The district court excluded the video under Federal Rule of Evidence 403, which allows a court to “exclude relevant evidence if its probative value is substantially outweighed by a danger of ․ unfair prejudice.” The video shows the victim performing oral sex on Roy until she is interrupted to talk with a customer on the telephone. Roy claims that this shows the victim was the primary arranger and was not forced to engage in prostitution. Although the district court prohibited Roy from playing the video to the jury, it allowed him to cross examine the victim about its contents. This court gives “substantial deference to a trial court's exclusion of evidence under Federal Rule of Evidence 403 so long as the trial court's exercise of discretion [does] not unfairly prevent a party from proving [its] case.” United States v. Condon, 720 F.3d 748, 754–55 (8th Cir.2013) (alterations in original) (internal quotations omitted), quoting Wheeling Pittsburgh Steel Corp. v. Beelman River Terminals, Inc., 254 F.3d 706, 716 (8th Cir.2001). The district court correctly concluded, “All of the relevant evidence that could have been shown by the videotape was shown through Smith's testimony.” The district court did not abuse its discretion by determining the explicit video was substantially more prejudicial than probative.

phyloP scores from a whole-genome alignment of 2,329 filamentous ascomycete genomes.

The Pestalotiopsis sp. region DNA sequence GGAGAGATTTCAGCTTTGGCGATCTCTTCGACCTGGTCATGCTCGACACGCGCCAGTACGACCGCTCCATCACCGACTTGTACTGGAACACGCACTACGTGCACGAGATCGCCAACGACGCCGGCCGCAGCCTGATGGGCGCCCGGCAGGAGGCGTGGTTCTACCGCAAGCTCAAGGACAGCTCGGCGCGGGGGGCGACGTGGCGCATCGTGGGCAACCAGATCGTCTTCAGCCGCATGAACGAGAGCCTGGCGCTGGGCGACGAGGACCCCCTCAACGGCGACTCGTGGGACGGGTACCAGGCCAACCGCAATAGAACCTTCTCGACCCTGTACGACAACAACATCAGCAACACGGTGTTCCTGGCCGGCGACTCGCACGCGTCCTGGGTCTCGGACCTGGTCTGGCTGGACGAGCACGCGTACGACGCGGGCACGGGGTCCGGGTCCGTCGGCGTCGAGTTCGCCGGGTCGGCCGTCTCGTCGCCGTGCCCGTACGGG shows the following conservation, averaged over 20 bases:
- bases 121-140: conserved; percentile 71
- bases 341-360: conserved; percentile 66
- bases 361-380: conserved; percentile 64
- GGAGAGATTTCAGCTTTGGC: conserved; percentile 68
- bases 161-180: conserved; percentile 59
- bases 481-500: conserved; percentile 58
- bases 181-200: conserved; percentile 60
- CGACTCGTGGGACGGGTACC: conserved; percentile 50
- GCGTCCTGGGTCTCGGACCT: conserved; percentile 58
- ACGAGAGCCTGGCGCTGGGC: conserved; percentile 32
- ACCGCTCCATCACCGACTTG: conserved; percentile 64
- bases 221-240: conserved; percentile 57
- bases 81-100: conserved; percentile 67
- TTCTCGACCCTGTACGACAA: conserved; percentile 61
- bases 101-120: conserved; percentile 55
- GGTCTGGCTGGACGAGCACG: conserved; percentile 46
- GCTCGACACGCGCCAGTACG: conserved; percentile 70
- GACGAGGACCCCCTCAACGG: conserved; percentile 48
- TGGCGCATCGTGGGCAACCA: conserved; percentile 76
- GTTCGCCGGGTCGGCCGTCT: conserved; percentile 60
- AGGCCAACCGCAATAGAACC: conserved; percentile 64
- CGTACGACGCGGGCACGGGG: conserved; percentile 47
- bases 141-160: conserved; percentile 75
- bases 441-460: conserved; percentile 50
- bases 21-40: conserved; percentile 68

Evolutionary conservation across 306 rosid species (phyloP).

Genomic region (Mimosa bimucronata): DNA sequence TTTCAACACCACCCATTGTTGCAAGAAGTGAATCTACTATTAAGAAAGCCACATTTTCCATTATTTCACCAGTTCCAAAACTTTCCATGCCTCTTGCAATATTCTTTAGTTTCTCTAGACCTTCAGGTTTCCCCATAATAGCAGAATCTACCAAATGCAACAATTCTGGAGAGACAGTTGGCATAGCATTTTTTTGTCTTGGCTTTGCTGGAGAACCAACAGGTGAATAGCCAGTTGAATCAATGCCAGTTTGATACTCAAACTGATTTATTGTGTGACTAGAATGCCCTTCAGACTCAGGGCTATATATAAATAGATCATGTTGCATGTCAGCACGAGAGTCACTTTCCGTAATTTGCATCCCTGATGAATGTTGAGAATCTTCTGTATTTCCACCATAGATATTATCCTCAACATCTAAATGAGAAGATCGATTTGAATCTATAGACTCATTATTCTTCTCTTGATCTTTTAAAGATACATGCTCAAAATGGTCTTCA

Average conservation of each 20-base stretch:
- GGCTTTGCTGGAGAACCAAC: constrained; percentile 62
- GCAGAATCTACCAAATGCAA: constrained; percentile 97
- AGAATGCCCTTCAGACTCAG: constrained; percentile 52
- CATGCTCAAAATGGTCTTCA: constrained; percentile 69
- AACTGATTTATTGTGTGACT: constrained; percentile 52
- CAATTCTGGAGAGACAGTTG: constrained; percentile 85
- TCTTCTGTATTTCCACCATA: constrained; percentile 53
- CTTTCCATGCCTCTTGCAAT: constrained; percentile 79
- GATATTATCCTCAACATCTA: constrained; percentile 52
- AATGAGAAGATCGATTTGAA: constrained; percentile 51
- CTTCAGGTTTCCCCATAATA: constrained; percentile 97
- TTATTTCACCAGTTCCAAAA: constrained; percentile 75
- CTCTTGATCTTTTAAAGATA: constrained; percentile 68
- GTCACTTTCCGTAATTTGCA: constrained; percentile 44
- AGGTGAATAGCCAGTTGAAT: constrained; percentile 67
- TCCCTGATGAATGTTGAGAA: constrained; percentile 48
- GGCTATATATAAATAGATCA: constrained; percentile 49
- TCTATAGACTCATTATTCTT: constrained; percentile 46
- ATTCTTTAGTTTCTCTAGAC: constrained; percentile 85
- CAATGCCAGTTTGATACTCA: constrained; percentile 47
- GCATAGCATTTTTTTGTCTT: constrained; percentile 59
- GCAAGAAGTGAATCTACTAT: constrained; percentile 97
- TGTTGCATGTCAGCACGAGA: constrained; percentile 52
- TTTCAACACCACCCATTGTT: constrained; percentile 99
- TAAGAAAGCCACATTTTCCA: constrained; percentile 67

Evidence is not admissible to prove that a victim engaged in other sexual behavior or to prove a victim's sexual predisposition. Fed.R.Evid. 412(a). There are three exceptions to this rule in criminal cases:
(A) evidence of specific instances of a victim's sexual behavior, if offered to prove that someone other than the defendant was the source of semen, injury, or other physical evidence;
(B) evidence of specific instances of a victim's sexual behavior with respect to the person accused of the sexual misconduct, if offered by the defendant to prove consent or if offered by the prosecutor; and
(C) evidence whose exclusion would violate the defendant's constitutional rights.
Id. 412(b)(1). A party wishing to introduce evidence under an exception must specifically describe the evidence and why it is offered. Id. 412(c)(1)(A). A motion must be filed at least 14 days before trial, unless the court sets a different time. Id. 412(c)(1)(B). The limitations of Rule 412 “serve[ ] an important interest—the prevention of ‘potential embarrassment or harassment of alleged victims of sexual abuse.’ “ United States v. Elbert, 561 F.3d 771, 776 (8th Cir.2009), quoting United States v. Bordeaux, 400 F.3d 548, 558 (8th Cir.2005).
Roy claims that excluding evidence that the victim was a prostitute before meeting him violates his Fifth Amendment due process right to present relevant evidence. He relies on Elbert, which held that a history of prostitution was irrelevant to determine whether there was force, fraud, or coercion where the victims were minors and the crime had no element of force. Elbert, 561 F.3d at 777. Roy argues that, by implication, it is relevant where force, fraud, or coercion is an element. However, Roy's interpretation of Elbert is incorrect. Roy was charged under 18 U.S.C. § 1591:
(1) ․ recruits, entices, harbors, transports, provides, obtains, or maintains by any means a person ․
knowing, or in reckless disregard of the fact, that means of force, threats of force, fraud, coercion ․, or any combination of such means will be used to cause the person to engage in a commercial sex act ․ shall be punished as provided in subsection (b).